Henri isn’t what we might describe as a people person – he lives alone with his cat, who is called Arthur in honour of Arthur Schopenhauer, who, Henri reminds us, conceived of “life as a debt contracted at the begetting”. Still, his inability to fully experience human emotions (fear, mainly) becomes a distinct advantage when Henri realises the adventure park is deep in debt to loan sharks who insist that Henri has inherited his brother’s financial obligations. Unfortunately for the loan sharks, this runs contrary to Henri’s understanding of logic and reason, and so battle is joined . . .

It’s a ludicrous plot, of course, but Tuomainen has terrific fun with the robotic Henri, especially when our hero starts to experience inexplicable feelings for the adventure park’s manager, the part-time artist Laura. Henri’s attempts to explain his growing appreciation of art according to actuarial principles is worth the price of admission alone.

Offbeat and quirky, fast-paced and occasionally profound, The Rabbit Factor doesn’t quite repeat the inspired lunacy of Tuomainen’s own Palm Beach Finland, but it does confirm his status as the Nordic Carl Hiaasen.

Art appreciation also plays a part in Yulia Yakovleva's Punishment of a Hunter (Pushkin Vertigo, €14.99), which takes its title from Paulus Potter's 17th-century Dutch masterpiece (each chapter is prefaced with a delightful hand-drawn sketch of one of the painting's panels).

Set in Leningrad in the early 1930s, the novel opens with Detective Zaitsev of the Criminal Investigation Department confronted by what appears to be an unmotivated locked-room murder, that of a woman with no known enemies. Hard on its heels comes another apparently unmotivated murder, which is when Zaitsev begins to realise that the victims are being manipulated after death – posed, in fact, as if waiting for their portrait to be painted.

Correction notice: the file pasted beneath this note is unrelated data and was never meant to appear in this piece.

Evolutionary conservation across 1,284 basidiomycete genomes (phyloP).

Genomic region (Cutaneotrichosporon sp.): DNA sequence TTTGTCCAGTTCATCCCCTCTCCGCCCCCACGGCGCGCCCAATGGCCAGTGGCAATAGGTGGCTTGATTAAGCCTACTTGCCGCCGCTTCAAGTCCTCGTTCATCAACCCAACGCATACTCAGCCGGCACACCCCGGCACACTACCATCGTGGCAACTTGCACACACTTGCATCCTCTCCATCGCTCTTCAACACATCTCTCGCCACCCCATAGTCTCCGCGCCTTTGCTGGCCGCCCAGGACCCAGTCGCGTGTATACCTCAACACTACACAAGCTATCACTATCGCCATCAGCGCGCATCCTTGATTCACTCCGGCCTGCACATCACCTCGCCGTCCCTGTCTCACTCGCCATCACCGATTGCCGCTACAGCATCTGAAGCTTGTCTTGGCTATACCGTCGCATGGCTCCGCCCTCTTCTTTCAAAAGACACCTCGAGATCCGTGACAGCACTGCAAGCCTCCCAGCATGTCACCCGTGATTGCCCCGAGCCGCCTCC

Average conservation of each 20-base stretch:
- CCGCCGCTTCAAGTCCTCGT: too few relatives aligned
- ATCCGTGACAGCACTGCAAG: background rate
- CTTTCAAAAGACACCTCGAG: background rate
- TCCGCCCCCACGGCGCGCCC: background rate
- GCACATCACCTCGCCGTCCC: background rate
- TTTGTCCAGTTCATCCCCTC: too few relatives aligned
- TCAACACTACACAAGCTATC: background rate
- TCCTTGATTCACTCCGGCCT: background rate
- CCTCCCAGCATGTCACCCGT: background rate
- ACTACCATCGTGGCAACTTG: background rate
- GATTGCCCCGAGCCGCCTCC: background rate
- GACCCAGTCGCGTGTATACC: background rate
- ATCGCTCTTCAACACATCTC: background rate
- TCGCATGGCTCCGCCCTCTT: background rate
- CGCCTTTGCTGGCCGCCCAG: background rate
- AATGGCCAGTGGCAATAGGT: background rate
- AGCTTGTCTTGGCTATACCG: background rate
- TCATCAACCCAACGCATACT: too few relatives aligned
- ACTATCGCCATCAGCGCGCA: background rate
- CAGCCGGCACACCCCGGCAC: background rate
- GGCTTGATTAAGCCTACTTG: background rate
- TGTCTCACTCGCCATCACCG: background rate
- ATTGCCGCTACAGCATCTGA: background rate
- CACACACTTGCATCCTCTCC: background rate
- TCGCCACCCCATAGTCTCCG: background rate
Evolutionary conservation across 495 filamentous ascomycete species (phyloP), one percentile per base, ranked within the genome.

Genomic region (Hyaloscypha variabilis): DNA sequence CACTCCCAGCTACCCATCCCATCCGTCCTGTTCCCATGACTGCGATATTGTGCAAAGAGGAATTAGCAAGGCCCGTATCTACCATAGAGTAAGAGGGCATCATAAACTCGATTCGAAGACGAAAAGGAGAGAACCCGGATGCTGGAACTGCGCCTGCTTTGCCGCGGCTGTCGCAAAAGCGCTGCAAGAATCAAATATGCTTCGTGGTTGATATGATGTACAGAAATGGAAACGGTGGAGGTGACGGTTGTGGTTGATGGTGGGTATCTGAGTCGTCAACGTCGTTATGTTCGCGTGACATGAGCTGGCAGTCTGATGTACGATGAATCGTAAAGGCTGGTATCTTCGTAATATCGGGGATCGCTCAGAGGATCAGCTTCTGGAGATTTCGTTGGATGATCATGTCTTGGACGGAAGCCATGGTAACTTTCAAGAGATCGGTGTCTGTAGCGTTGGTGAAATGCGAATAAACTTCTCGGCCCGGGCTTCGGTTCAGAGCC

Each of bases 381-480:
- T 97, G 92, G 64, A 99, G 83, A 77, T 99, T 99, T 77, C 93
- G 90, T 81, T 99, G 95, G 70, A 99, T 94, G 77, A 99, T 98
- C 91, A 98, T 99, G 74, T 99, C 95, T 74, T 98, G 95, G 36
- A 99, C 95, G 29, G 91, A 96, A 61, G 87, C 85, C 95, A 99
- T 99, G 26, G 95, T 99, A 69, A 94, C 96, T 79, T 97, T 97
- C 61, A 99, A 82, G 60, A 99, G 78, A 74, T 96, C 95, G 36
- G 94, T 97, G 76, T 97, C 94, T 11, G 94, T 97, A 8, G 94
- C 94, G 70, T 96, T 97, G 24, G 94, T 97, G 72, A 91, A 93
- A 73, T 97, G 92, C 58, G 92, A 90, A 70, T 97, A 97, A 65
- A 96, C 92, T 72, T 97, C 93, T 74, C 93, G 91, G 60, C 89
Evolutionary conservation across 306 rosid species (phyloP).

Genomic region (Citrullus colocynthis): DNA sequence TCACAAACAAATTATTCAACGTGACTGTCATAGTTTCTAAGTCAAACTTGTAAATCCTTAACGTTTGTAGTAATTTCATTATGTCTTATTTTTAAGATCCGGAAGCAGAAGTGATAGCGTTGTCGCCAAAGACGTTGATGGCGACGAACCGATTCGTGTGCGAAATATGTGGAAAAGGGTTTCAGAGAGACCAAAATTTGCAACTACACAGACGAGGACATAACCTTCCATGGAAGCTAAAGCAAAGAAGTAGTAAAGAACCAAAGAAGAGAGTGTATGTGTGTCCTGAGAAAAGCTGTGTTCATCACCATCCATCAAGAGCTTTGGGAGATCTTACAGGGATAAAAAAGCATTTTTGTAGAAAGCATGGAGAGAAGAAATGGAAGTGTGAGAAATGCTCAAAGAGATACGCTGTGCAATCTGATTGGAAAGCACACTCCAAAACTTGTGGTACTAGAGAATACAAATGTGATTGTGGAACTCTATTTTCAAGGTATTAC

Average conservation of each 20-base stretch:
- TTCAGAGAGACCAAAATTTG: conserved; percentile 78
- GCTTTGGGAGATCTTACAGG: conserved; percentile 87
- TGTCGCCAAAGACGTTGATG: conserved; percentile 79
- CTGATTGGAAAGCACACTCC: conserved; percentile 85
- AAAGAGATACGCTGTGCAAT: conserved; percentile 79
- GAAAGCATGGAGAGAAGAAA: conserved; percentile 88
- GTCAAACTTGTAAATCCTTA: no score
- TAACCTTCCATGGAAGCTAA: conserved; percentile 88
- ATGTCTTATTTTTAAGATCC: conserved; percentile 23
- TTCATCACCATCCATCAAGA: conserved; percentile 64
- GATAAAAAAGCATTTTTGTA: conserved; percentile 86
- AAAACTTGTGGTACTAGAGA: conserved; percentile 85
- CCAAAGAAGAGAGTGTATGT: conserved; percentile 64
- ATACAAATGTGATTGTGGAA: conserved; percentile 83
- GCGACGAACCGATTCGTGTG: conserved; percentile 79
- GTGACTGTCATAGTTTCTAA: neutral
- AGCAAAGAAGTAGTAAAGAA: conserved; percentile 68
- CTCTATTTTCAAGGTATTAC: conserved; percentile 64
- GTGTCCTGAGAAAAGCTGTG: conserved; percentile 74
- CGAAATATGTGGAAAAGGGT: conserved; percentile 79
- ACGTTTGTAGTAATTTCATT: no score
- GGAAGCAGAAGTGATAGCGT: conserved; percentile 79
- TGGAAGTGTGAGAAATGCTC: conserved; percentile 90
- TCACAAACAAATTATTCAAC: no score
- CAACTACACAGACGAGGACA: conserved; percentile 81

What follows is a fascinating story that fully earns the small shoal of red herrings Yakovleva sends our way; equally impressive is her vivid depiction of 1930s Leningrad as Stalin’s purges begin to take effect and the city’s citizens realise that some comrades are considerably more equal than others.

Beautifully translated by Ruth Ahmedzai Kemp and billed as the first in a “Leningrad Confidential” series of detective novels, Punishment of a Hunter establishes Yulia Yakovleva as a talent to watch.

Chris Offutt's The Killing Hills (No Exit Press, £16.99) is set in the Kentucky backwoods. Here Mick Hardin, home on leave from the base in Germany where he serves as a homicide investigator with the US army, finds himself drawn into a murder investigation when the local sheriff – his sister, Linda – asks for his help. Happy to be distracted from the fact that his wife is pregnant by another man, Mick starts asking questions in the remote Kentucky "hollers", or steep-sided valleys, where a man is as likely to be shot (or bitten by a mule) as receive a straight answer.

Mick Hardin is billed as “an investigator-hero unlike any in fiction”, which is only true if we ignore a certain Jack Reacher. Marketing quibbles aside, The Killing Hills is a tersely written novel in the grand tradition of the American private eye yarn, with Hardin deployed to explore the idiosyncrasies of rural Kentucky as he goes about his investigation.

If Lee Child and Daniel Woodrell collaborated on a hillbilly noir, the result would probably read a lot like this: tough, laconic, emotionally engaging and blackly funny, The Killing Hills makes for a very satisfying read.

Declan Burke is an author and journalist. His current novel is The Lammisters (No Alibis Press).